Are you self-teaching or attending a course? I had a fantastic classics teacher at uni.

As regards other languages,

I can hold a basic conversation in Spanish. Pero, necesito mas practica.

As regards Latin:

Well I checked out the local university and they do offer Latin courses, and have a full Classics program, but they are all during the day and I work during the day. They don't offer night courses. So I am going to have to attempt to do it on my own. I bought the text book, "Wheelock's Latin", and plan on going through that. I would have preferred the classroom. I'd love to get my 3 year BA in Classics, but I can't just stop working for three years either. :crybaby:

Matt


"I remember two things: That I am a great sinner, and that Christ is a great Saviour." - John Newton
06-08-2010 04:08 PM
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Blithe Freshman
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Post: #6
RE: Latinum

Mavos Wrote:
Well I checked out the local university and they do offer Latin courses, and have a full Classics program, but they are all during the day and I work during the day. They don't offer night courses. So I am going to have to attempt to do it on my own. I bought the text book, "Wheelock's Latin", and plan on going through that. I would have preferred the classroom. I'd love to get my 3 year BA in Classics, but I can't just stop working for three years either. :crybaby:

Matt



Matt, If you go to the Well Trained Minds Boards, they have a forum for high school & adult studies. They would be able to recommend on line lessons/audio/video instruction for all the classic studies.
Blithe

06-08-2010 07:27 PM
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Willa
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Post: #7
RE: Latinum

Is botanical Latin real Latin? For instance, I just transplanted some Juglans nigra, stachys byzantina and mentha spicata into pots to hopefully sell at a garage sale. :D

:peace:


:heartbeat: You are my friends! I don't think it just by chance, but by God's Grand Design, that He has guided both our steps... to let your paths cross mine. :heartbeat:
06-08-2010 11:37 PM
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Malkah
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Post: #8
RE: Latinum

Willa Wrote:
Is botanical Latin real Latin? For instance, I just transplanted some Juglans nigra, stachys byzantina and mentha spicata into pots to hopefully sell at a garage sale. :D

:peace:


Yes, botanical latin is real latin, its usually a description. I don't know the Latin names for things, but, for example, I can work out that Juglans nigra must be black walnut or something similar. Nigra is "black" and Juglans, if I remember properly, is derived from "Jupiter's acorn" - i.e, a nut fit for a God.


Mavos, if you're determined and motivated there's no reason why you can't teach yourself Latin. My advice would be make certain you have access to audio texts of some sort, hearing a language is absolutely essential. I know someone who self-taught themselves Hebrew, he could write it pretty well, but when he spoke, it really was unintelligable because no amount of being told how one pronounces certain sounds really matches hearing it spoken.

But go for it. After all, even if it takes years, those years are going to pass whether you learn it or not, so you might as well be a latin scholar by the time you're thirty-four, because you're going to be thirty-four in ten years anyway.......(that's my reasoning when I'm lining up to do a marathon too, "these three-and-a-half hours are going to pass whether I run or not, so I might as well have a nice shiny medal as not...")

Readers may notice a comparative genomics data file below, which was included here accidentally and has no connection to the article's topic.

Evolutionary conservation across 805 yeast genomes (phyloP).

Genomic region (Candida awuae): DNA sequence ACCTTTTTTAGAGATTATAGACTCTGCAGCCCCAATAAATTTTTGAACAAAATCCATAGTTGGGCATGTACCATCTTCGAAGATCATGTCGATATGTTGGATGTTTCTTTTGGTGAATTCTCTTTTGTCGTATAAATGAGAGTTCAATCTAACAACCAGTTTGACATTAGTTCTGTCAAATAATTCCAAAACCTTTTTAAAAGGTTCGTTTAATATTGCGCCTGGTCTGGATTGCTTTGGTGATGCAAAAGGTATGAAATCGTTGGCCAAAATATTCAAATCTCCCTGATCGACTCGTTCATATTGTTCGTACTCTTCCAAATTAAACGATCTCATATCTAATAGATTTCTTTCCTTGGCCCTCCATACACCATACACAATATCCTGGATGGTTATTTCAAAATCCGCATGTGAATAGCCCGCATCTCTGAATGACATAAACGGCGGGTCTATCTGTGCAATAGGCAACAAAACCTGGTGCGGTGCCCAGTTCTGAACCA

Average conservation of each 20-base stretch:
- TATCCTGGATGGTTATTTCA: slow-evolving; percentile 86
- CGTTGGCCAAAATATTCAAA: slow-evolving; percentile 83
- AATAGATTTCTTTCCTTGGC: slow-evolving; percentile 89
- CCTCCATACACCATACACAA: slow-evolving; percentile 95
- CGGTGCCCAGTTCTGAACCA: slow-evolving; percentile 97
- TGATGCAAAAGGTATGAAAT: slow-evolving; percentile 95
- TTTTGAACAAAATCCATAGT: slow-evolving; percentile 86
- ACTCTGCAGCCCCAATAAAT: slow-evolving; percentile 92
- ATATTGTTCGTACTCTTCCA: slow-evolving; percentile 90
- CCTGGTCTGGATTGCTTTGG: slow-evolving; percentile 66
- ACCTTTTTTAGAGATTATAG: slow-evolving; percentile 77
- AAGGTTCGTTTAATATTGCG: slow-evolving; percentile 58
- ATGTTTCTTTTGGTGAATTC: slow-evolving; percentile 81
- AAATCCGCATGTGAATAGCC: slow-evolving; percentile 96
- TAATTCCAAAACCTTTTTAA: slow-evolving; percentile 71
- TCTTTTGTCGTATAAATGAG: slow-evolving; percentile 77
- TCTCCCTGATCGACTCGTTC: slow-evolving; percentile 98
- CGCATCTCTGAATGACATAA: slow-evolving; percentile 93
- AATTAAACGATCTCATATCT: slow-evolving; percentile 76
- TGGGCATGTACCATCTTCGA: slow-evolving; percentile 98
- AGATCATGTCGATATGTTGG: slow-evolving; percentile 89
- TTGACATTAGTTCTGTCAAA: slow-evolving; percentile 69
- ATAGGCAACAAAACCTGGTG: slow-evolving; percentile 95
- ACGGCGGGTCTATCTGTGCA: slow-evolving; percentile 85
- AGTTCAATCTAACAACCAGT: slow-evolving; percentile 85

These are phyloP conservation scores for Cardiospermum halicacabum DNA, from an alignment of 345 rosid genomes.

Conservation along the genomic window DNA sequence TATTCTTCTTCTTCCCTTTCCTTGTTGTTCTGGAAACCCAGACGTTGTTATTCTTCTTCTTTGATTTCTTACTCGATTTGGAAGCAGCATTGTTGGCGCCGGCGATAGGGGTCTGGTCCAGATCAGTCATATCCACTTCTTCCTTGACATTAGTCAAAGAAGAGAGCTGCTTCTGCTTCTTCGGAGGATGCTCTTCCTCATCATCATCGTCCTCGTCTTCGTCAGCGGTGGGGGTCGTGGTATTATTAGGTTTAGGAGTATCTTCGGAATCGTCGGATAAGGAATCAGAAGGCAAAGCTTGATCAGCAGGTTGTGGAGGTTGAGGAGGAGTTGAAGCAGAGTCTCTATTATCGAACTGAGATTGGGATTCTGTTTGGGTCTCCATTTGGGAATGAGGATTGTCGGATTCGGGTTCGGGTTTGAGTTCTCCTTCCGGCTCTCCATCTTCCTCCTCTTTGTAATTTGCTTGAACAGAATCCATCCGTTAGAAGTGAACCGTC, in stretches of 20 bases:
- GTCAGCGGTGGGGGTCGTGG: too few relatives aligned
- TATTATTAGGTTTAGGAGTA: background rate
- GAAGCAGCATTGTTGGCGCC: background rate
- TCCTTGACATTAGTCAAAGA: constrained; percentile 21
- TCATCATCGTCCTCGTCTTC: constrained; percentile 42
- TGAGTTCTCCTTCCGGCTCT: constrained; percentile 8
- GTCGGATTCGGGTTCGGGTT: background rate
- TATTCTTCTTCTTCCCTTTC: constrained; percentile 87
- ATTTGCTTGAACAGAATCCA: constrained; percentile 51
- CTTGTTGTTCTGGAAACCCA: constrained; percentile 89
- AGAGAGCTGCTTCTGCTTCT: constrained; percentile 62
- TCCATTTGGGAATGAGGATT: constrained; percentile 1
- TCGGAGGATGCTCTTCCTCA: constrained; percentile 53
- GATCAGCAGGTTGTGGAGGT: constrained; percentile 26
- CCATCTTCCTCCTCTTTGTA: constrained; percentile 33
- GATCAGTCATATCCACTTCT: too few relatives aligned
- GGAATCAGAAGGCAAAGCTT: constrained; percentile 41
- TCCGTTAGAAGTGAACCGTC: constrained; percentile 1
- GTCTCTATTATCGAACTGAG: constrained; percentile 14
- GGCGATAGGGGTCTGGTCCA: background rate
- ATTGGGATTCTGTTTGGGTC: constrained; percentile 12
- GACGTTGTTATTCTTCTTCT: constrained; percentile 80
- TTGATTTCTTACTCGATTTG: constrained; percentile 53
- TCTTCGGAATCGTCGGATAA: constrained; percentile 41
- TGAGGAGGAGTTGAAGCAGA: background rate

Adonai,
Ish Milchamah.
Adonai hu sh'mo.

Baruch HaShem, melech haOlam.

I like your Christ, I do not like your Christians. Your Christians are so unlike your Christ.”
-Mahatma Gandhi
06-09-2010 08:22 AM
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Mavos
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Post: #9
RE: Latinum

Malkah Wrote:

Willa Wrote:
Is botanical Latin real Latin? For instance, I just transplanted some Juglans nigra, stachys byzantina and mentha spicata into pots to hopefully sell at a garage sale. :D

:peace:


Yes, botanical latin is real latin, its usually a description. I don't know the Latin names for things, but, for example, I can work out that Juglans nigra must be black walnut or something similar. Nigra is "black" and Juglans, if I remember properly, is derived from "Jupiter's acorn" - i.e, a nut fit for a God.


Mavos, if you're determined and motivated there's no reason why you can't teach yourself Latin. My advice would be make certain you have access to audio texts of some sort, hearing a language is absolutely essential. I know someone who self-taught themselves Hebrew, he could write it pretty well, but when he spoke, it really was unintelligable because no amount of being told how one pronounces certain sounds really matches hearing it spoken.

But go for it. After all, even if it takes years, those years are going to pass whether you learn it or not, so you might as well be a latin scholar by the time you're thirty-four, because you're going to be thirty-four in ten years anyway.......(that's my reasoning when I'm lining up to do a marathon too, "these three-and-a-half hours are going to pass whether I run or not, so I might as well have a nice shiny medal as not...")


Thanks for that encouragement.

I also have a question you may be able to answer.

How good of a translation is the Vulgate? Seeing that there are many similarities between Latin and Greek, and the ancients were adept at translating between the two, I'm thinking it must be pretty good. I think that how good of a translation it is can be shown by the fact that most translators and textual critics will use it as a source alongside the actual Greek text. I can see why Latin would be a much better language to render the Greek in than English. English really has no inflections anymore, whereas Latin and Greek are both very inflectional.

The example I can think of, with my limited knowledge of both languages is John 1:1...

In principio erat Verbum et Verbum erat apud Deum et Deus erat Verbum

En arche en ho logos kai ho logos en pros ton theon kai theos en ho logos